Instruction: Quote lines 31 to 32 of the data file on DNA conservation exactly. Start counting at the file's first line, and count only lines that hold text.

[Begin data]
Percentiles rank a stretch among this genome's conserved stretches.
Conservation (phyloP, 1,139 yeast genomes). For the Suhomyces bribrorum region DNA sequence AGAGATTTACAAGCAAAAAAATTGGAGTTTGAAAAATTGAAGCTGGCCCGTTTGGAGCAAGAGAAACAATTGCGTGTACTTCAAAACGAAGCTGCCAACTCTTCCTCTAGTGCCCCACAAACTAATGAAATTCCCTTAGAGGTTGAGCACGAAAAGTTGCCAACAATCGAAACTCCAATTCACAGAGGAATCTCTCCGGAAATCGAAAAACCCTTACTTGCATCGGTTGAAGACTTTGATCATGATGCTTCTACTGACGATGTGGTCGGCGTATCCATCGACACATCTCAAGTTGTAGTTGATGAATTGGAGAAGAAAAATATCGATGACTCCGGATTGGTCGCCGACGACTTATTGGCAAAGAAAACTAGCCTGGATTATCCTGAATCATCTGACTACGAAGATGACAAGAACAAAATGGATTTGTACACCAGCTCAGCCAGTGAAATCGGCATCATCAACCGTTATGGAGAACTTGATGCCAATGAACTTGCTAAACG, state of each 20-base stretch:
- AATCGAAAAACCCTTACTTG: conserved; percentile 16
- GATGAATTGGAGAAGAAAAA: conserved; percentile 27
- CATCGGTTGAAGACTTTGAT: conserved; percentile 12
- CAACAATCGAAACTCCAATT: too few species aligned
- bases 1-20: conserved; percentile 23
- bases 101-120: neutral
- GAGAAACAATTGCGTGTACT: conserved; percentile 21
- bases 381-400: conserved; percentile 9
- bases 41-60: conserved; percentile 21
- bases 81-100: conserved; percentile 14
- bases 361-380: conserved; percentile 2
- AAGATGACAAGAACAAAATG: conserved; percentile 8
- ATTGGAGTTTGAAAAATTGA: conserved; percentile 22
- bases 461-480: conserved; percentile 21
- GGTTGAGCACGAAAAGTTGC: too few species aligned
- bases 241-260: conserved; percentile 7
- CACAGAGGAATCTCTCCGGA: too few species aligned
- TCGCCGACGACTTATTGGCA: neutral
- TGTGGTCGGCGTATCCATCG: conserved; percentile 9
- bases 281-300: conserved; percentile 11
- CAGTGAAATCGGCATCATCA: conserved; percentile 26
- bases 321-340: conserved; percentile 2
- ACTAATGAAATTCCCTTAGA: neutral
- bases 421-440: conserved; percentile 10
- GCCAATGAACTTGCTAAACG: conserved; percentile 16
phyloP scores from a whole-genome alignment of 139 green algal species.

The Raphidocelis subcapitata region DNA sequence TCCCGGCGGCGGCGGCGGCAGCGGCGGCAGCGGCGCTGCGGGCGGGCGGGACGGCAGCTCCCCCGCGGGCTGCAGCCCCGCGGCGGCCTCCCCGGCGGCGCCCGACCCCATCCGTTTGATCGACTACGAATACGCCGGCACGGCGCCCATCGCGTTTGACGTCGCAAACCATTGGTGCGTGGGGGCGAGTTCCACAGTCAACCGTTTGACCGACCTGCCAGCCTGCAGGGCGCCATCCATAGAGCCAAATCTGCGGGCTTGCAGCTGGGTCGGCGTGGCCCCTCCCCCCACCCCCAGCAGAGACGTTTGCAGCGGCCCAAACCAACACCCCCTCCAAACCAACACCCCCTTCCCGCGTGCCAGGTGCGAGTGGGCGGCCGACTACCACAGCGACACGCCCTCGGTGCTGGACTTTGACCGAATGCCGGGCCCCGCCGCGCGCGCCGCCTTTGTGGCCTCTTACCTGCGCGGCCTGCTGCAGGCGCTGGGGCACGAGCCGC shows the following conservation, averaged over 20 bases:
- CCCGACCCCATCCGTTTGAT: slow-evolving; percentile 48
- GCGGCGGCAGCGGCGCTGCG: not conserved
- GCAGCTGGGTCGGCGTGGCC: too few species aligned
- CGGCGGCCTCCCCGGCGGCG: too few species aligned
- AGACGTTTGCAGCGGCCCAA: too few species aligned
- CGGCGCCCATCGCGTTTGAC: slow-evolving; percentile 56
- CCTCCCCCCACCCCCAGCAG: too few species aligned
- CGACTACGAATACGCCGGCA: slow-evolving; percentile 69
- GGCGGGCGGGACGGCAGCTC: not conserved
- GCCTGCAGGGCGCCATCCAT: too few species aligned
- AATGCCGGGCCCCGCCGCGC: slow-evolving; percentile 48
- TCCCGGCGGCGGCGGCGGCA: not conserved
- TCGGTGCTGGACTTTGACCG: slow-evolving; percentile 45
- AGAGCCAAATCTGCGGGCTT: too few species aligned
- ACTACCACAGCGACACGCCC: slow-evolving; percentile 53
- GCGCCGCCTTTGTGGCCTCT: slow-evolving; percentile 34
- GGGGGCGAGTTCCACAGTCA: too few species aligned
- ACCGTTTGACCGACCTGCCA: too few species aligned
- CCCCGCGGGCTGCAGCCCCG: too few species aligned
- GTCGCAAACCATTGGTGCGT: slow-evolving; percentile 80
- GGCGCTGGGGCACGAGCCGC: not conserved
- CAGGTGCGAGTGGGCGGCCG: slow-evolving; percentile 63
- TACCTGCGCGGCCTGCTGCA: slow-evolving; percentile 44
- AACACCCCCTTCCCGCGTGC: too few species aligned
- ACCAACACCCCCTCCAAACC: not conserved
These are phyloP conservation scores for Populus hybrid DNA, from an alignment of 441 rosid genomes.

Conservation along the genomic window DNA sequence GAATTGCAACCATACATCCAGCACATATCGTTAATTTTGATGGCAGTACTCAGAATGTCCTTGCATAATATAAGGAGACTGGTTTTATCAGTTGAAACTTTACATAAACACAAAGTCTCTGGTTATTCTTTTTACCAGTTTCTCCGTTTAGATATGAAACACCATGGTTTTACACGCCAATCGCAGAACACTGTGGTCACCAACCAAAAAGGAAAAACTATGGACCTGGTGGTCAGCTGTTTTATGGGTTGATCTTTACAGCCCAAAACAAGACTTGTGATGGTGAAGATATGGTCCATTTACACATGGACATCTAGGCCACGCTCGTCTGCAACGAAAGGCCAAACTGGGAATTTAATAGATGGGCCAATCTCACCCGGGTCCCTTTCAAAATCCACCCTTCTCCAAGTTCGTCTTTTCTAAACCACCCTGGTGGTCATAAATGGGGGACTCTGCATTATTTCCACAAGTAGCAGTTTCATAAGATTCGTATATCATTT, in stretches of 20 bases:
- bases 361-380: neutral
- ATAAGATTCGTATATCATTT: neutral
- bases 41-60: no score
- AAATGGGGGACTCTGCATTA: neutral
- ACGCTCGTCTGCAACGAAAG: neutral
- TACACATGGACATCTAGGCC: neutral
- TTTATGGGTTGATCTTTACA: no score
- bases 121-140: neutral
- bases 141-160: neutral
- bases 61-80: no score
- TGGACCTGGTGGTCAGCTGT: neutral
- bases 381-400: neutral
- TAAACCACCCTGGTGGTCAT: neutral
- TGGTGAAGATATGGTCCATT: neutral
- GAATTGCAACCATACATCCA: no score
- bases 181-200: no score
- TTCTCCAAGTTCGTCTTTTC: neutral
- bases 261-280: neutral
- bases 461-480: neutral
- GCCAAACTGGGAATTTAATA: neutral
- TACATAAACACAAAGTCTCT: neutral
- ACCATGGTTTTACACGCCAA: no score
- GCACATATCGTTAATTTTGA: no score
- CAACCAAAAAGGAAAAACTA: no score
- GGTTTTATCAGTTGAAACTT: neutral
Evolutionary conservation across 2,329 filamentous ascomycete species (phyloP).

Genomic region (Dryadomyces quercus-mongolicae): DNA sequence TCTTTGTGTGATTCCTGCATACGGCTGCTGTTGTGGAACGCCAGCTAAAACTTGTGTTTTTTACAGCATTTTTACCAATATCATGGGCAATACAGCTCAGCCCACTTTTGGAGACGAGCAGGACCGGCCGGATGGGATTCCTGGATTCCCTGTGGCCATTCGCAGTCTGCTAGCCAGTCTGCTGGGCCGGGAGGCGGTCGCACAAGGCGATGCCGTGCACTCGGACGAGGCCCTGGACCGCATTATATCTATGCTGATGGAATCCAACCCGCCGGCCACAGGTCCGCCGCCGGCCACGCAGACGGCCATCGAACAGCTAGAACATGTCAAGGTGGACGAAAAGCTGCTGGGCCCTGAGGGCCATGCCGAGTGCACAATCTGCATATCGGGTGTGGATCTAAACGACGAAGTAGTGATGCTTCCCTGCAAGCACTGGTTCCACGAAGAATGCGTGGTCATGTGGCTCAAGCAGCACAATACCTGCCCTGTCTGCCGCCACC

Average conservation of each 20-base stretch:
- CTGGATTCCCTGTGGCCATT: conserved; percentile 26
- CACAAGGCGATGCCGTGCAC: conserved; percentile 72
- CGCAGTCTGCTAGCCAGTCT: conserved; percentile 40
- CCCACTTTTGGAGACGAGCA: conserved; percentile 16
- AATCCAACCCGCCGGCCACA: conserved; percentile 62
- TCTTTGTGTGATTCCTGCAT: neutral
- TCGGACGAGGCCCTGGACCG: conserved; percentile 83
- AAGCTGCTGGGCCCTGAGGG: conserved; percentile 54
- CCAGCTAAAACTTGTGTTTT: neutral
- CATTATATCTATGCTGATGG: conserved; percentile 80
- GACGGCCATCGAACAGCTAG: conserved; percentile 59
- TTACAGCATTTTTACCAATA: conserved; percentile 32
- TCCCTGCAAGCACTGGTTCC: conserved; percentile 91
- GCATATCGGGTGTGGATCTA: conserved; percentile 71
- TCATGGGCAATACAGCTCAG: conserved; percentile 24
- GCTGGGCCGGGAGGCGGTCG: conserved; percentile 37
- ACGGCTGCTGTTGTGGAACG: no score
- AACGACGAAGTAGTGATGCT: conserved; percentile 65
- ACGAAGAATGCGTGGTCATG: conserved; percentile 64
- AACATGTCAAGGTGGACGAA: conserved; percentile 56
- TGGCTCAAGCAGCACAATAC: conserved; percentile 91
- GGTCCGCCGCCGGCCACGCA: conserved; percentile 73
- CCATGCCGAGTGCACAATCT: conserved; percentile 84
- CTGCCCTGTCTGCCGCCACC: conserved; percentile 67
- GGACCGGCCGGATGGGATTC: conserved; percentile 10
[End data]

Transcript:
- GCGGCGGCAGCGGCGCTGCG: not conserved
- GCAGCTGGGTCGGCGTGGCC: too few species aligned